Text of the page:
3. We want to reduce the number of people between the people that want something and the people that can actually provide that something. As much as possible we want direct communication. After all, every time someone is in the daisy chain of information, there is a risk that information gets lost or distorted, leading to misunderstanding of the need and therefore potential solutions.
  4. We want to clearly change the process of working a prioritized backlog from working a push system (your job is to do this) to a pull system (we’ll take the next priority item when we have capacity). A manager can be seen to be pushing commitments rather than have the team make commitments.

In general, agile supports the idea that people on teams are nearly autonomous, self-organizing, and cross-functional. While I am sure there are some companies that are able to do this with the basic roles of agile, most organizations need to put in place some kind of structure to assist people with career development, provide advice, and other traditional management roles.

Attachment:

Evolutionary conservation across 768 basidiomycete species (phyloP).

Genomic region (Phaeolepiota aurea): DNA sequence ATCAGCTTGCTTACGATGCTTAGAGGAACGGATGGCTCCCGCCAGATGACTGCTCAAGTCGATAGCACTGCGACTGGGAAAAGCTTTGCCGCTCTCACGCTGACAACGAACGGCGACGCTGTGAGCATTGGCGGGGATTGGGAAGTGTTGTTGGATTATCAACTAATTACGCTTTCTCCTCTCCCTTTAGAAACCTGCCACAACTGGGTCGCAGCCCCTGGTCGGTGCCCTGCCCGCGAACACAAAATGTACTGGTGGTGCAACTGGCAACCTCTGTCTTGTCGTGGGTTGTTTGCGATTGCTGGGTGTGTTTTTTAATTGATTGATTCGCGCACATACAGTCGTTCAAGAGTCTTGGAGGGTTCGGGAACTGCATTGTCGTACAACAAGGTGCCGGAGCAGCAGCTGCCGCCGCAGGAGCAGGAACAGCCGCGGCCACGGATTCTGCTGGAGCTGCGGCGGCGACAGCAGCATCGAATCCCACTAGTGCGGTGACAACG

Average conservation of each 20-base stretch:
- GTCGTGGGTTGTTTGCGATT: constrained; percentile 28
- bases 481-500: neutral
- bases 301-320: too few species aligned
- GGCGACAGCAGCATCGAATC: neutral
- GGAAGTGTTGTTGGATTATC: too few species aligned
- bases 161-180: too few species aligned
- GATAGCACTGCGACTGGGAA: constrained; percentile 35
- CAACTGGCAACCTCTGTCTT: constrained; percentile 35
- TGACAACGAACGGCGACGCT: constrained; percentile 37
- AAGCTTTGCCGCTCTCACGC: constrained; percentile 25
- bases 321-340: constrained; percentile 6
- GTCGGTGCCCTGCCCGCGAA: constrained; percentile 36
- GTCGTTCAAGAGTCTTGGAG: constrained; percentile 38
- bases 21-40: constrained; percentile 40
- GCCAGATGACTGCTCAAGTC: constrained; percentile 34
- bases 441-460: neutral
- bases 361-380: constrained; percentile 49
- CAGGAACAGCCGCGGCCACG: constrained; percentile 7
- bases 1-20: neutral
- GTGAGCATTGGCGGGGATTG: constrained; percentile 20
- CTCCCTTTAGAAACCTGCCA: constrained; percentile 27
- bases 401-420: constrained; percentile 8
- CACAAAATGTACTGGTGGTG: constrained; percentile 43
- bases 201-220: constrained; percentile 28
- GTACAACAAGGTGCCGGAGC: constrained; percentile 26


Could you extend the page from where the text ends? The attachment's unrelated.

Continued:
As you work with larger organizations, or organizations with a traditional managerial approach, or organizations that maintain things like forced ranking systems, or organizations that don’t have visibility to the customer, there is a need to do some level of reorganization, if only to ensure that both supervisors and team members don’t have conflicting interests. The question is “what is the approach we can take to structure the organization?”

What is the Reporting Structure for the Development Manager?

For many organizations, the need for a Development Manager starts as they identify Agile Release Trains (team of teams) as part of a transformation to agile. Trains are structures with up to 125 people, so we need to make sure that we have defined reporting structure in place. The Train will affect people that are in supervisor roles and so we must be careful because a poor implementation will create a number of impediments to a successful program.